Why Good Teachers Matter

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How much do good teachers matter? We can all probably think of an outstanding teacher that mattered in our lives. For me, it was my first grade teacher Mrs. Clausing.  Mrs. Clausing, like all quality teachers, understood the importance of building positive relationships with children and families. She fostered my love of learning as she made me feel like a valuable member of the classroom. Quality teachers matter because they are able to lay the foundation for success in school and life.

Clearly children come into classrooms with varied personalities and skills. However, it is teachers that take these variations and build a community of learners. Teachers are the key resource because they play a significant role in making decisions that will support and nurture children’s development. The way teachers design learning experiences, how they engage children and respond to them, how they adapt their teaching and interactions to children’s background, and the feedback they give greatly impacts children’s learning (Bowman, 2000).  Teachers set the tone for the classroom by planning not only the what but the how of children’s learning.

 Good teachers play a critical role in shaping the future of our children. The experiences they provide whether positive or negative are cumulative (Copple, 2009).  The sense of trust and emotional security that infants and toddlers develop will shape their attitudes and relationships throughout their lives. For example, teachers’ responsive interactions help infants feel safe so they will explore and investigate their environment. Mobile infants having developed that sense of trust are secure in testing their boundaries, becoming toddlers who seek autonomy and preschoolers who self-regulate.  So, one positive experience lead to the next, building a lifelong desire to take risks as a learner.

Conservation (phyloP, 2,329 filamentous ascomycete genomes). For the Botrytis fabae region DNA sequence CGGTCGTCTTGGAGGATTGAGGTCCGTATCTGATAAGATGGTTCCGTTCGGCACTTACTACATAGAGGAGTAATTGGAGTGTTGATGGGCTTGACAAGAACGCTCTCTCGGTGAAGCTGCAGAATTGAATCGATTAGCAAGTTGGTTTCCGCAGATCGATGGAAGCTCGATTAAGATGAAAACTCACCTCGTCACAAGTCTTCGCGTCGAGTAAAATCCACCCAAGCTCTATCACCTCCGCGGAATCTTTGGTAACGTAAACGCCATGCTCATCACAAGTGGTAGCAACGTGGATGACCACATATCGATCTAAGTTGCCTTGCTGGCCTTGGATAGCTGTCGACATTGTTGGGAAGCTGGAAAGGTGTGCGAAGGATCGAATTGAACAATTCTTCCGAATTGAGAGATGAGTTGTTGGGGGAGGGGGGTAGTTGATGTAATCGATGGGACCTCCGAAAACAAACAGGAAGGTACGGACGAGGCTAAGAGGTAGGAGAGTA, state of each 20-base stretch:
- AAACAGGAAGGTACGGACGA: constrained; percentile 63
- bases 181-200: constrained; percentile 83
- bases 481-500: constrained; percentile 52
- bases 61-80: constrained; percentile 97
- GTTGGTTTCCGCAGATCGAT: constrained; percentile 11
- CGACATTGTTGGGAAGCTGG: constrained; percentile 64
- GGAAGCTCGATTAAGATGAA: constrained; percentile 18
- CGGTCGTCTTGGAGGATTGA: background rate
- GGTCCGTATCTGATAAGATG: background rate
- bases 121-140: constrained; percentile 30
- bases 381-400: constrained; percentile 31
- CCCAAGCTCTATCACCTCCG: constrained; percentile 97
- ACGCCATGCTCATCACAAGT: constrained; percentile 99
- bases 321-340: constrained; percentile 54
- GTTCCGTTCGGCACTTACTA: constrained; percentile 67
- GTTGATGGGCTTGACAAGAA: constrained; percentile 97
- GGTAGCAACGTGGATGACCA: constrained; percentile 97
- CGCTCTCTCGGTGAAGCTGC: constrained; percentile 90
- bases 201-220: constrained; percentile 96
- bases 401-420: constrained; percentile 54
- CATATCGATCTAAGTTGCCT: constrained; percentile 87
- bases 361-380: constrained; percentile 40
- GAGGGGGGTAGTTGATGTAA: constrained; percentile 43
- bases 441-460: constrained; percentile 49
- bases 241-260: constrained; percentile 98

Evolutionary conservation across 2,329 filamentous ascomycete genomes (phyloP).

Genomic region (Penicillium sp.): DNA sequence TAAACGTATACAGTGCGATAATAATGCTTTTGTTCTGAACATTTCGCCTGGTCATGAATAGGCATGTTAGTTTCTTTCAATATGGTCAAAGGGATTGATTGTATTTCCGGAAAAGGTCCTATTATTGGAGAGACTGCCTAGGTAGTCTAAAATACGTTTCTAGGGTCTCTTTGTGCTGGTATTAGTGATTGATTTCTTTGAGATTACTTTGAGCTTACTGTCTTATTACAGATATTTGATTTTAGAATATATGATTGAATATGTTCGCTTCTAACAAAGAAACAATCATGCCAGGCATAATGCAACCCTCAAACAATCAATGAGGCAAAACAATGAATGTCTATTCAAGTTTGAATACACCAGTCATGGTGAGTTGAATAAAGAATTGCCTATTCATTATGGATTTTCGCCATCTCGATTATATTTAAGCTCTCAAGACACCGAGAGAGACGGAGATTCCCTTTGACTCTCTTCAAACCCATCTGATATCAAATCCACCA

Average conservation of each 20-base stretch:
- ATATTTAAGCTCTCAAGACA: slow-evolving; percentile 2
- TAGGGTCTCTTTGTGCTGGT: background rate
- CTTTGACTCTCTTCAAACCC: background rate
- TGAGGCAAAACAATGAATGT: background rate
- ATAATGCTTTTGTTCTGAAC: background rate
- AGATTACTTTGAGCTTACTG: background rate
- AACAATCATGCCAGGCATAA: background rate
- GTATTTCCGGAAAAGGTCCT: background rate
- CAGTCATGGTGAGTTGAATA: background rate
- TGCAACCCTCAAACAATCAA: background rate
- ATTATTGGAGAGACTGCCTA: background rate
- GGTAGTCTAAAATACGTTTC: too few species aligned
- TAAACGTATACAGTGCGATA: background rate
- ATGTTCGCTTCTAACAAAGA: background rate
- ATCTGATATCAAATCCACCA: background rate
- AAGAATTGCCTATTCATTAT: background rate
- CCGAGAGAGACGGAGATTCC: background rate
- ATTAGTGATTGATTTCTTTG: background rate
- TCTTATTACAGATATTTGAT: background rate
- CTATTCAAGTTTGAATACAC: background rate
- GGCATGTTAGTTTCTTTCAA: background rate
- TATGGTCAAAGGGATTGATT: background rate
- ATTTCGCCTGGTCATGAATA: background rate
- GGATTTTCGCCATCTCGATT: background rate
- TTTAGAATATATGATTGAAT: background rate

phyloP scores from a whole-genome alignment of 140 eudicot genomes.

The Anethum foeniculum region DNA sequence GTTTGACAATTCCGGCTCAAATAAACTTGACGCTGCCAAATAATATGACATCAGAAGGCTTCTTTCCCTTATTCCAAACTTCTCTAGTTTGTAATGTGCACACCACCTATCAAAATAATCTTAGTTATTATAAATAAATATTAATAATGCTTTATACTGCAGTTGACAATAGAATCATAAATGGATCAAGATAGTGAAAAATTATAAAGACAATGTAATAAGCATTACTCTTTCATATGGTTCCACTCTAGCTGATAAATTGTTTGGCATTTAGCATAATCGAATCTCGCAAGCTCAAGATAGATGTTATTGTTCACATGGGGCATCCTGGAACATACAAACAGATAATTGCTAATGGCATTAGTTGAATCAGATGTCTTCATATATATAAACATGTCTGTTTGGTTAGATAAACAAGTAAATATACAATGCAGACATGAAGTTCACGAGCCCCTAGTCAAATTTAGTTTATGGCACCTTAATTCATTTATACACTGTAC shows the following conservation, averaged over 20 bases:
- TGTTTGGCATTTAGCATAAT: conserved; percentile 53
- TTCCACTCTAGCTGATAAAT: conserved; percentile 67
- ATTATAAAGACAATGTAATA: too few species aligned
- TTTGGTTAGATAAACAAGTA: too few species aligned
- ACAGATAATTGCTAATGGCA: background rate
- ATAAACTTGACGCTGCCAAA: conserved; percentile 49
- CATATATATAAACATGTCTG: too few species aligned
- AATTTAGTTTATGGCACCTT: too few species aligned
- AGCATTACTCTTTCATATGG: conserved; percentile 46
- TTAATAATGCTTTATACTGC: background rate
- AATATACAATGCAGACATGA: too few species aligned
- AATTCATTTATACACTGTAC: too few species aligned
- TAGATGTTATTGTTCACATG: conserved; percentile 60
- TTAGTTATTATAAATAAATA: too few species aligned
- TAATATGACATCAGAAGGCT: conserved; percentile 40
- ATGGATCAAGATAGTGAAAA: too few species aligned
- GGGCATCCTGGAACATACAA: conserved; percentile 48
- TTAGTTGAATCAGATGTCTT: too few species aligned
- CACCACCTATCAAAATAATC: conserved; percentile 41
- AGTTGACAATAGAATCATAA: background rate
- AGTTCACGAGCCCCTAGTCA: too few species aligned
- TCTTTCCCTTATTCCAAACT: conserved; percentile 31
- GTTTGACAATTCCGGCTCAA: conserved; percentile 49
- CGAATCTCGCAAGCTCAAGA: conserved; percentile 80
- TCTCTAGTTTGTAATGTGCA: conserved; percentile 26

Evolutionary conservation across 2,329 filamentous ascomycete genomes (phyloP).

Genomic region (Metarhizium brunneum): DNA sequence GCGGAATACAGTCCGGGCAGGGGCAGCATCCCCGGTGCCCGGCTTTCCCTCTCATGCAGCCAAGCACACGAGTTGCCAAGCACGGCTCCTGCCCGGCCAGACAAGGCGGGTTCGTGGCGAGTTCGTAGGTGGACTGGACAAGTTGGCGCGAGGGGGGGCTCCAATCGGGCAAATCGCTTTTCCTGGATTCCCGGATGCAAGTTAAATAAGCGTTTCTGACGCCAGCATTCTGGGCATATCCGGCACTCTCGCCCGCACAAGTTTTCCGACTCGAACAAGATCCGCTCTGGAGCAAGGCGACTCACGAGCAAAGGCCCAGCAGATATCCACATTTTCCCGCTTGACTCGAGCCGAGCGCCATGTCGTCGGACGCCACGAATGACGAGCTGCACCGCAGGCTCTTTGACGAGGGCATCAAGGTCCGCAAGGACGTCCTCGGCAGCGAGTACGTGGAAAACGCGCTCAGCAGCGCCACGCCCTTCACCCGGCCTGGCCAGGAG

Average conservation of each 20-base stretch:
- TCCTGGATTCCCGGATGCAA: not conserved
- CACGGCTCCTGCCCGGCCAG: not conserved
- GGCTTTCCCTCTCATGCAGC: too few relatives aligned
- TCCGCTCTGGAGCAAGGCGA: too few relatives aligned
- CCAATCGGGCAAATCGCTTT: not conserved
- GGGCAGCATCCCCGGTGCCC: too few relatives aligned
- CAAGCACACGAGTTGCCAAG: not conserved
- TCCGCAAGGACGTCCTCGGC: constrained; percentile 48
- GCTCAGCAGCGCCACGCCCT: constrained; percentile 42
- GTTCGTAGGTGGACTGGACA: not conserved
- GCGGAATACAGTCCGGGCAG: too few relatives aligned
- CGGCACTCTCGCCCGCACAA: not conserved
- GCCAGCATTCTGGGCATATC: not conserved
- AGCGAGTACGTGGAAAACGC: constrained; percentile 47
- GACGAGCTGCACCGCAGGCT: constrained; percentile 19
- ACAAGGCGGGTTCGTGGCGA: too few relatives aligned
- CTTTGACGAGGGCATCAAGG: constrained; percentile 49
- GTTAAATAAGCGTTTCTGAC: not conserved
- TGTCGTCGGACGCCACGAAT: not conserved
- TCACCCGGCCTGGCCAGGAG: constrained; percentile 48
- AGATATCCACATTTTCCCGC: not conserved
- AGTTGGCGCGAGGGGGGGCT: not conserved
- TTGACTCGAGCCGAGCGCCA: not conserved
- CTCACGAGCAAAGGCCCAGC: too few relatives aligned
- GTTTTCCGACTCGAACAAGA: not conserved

Good teachers respect and care for children so one day they will respect and care for others. It seems to me that the most successful people in life have a positive attitude, can adapt to change, know how to get along with others, can deal with failure, and can problem solve. These are the characteristics that good teachers develop in young children every day. Teachers’ decisions help foster the love of learning so children can be successful in school but more importantly they can develop attitudes to be successful in life.

References:

Bowman, B.T., Donovan, S., & Burns, M.S. 2000 Eager to learn: Educating our preschoolers. Washington, DC: National Academies Press.

Copple, C, & Bredekamp, S. 2009. Developmentally appropriate practice in early childhood programs: Serving children from birth through age 8. Washington, DC: National Association for the Education of Young Children.

External links provided on Rasmussen.edu are for reference only. Rasmussen College does not guarantee, approve, control, or specifically endorse the information or products available on websites linked to, and is not endorsed by website owners, authors and/or organizations referenced.

Lanette Sowle, MA, is an adjunct instructor for the School of Education at Rasmussen College - Lake Elmo/Woodbury campus. She has worked in the field of education for over 25 years. Lanette also has a BS in elementary education from Northwestern Oklahoma State University and a MS in early childhood education from Concordia University. Lanette has been a classroom teacher, a reading specialist, and a program director before joining Rasmussen. She is passionate about teaching and learning.

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